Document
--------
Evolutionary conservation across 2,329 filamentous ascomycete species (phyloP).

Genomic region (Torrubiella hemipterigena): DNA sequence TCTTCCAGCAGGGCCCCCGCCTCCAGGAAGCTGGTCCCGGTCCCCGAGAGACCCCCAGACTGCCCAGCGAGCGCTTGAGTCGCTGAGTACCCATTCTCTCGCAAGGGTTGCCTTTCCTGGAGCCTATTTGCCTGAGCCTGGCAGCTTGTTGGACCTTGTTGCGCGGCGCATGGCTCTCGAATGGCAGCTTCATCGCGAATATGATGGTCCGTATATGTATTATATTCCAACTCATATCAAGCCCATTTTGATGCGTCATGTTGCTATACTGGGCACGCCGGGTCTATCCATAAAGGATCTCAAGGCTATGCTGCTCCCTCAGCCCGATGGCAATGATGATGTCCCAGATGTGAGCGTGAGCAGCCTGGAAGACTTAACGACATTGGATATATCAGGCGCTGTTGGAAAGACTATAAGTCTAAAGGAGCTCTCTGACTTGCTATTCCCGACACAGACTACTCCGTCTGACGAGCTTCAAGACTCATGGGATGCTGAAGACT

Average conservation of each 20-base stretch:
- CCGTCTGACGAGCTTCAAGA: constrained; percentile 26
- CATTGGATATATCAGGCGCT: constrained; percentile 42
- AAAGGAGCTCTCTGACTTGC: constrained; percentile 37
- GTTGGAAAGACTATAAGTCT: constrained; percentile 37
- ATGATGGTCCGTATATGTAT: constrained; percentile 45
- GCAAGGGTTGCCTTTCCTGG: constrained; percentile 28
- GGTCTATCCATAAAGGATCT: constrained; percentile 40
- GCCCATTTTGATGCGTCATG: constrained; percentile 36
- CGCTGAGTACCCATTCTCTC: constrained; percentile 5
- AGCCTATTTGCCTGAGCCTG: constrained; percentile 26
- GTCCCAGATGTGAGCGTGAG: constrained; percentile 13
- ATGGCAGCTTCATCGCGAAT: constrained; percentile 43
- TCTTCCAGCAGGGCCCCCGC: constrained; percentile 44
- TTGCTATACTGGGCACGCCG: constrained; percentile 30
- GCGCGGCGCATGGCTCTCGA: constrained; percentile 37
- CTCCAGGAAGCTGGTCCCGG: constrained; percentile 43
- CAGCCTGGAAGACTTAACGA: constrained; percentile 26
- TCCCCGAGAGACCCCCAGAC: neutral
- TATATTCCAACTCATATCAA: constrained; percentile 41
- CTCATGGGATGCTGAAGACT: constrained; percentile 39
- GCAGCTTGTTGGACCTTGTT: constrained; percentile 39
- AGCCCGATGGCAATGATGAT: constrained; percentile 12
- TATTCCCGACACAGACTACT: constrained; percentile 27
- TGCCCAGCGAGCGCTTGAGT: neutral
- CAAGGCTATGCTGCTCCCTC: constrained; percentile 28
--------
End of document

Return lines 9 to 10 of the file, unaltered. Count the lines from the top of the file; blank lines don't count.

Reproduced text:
- GCAAGGGTTGCCTTTCCTGG: constrained; percentile 28
- GGTCTATCCATAAAGGATCT: constrained; percentile 40